On a More Somber Note. This Sunday (today) our second collection is taken up for persecuted Christians in the Middle East, to support urgent humanitarian needs facing the people in Iraq, Gaza, Syria, and surrounding countries to which refugees have fled. We have all read or heard the sickening accounts of this persecution, especially the barbarism of the Islamic State of Iraq and Syria (“ISIS”) toward Iraqi Christians: the beheadings, the crucifixions, the torturing of …on and on.
These are our brothers and sisters in Christ, just as surely as the person sitting next you at Mass is. They are us, except for the thousands of miles that separate us. But the leaders of ISIS would clearly eliminate that difference if they could: “See you in New York,” said Abu Bakr al-Baghdadi, when he was freed from American custody in 2009. Now he is the leader of ISIS, murderer and persecutor of 1000s of Christians in Iraq and Syria.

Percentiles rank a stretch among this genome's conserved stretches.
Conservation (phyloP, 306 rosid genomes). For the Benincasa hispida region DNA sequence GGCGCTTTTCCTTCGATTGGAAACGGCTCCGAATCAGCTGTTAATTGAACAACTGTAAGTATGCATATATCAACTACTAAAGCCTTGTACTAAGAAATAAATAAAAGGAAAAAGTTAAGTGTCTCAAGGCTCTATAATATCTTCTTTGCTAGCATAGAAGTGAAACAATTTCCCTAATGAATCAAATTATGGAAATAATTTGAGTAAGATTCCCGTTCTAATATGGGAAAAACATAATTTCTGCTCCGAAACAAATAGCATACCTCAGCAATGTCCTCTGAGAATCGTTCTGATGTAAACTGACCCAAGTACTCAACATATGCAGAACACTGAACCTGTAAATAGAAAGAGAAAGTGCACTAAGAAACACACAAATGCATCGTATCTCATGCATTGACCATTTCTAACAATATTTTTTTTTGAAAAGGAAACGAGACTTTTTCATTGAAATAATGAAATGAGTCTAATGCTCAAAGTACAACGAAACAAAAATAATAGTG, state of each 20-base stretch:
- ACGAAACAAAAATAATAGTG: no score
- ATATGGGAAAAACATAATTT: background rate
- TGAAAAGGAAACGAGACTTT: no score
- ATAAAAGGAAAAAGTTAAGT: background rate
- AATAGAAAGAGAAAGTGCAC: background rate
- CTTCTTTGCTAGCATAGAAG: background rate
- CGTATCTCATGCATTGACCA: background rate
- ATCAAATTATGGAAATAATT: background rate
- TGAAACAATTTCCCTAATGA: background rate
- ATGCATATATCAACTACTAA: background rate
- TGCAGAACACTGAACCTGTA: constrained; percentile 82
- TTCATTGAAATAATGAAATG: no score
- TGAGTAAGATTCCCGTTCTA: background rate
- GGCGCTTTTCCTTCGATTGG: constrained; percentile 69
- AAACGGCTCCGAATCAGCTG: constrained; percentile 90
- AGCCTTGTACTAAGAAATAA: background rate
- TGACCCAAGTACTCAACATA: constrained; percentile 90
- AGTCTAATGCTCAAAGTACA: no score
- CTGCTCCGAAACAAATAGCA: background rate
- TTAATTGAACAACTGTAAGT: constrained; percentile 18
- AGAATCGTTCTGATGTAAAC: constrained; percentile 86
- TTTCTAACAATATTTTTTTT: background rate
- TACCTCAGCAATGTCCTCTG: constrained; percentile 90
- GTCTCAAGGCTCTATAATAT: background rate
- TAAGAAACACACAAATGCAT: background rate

We must help our Christian brothers and sisters against these barbarians. So be generous with your donations today. But even more importantly, be generous with your prayers. Pray as you would for your flesh and blood brother or sister, your own child or parent. Pray that Jesus may end this carnage, violence and terror, and stop the rampage of these Islamist barbarians. Pray that He give our fellow Christians the grace of faith, courage and peace to endure what they must. Pray for those who have fled, and those who have not been allowed to flee. And pray that no Christian anywhere in the world should have to flee his home to maintain his life and faith in Christ.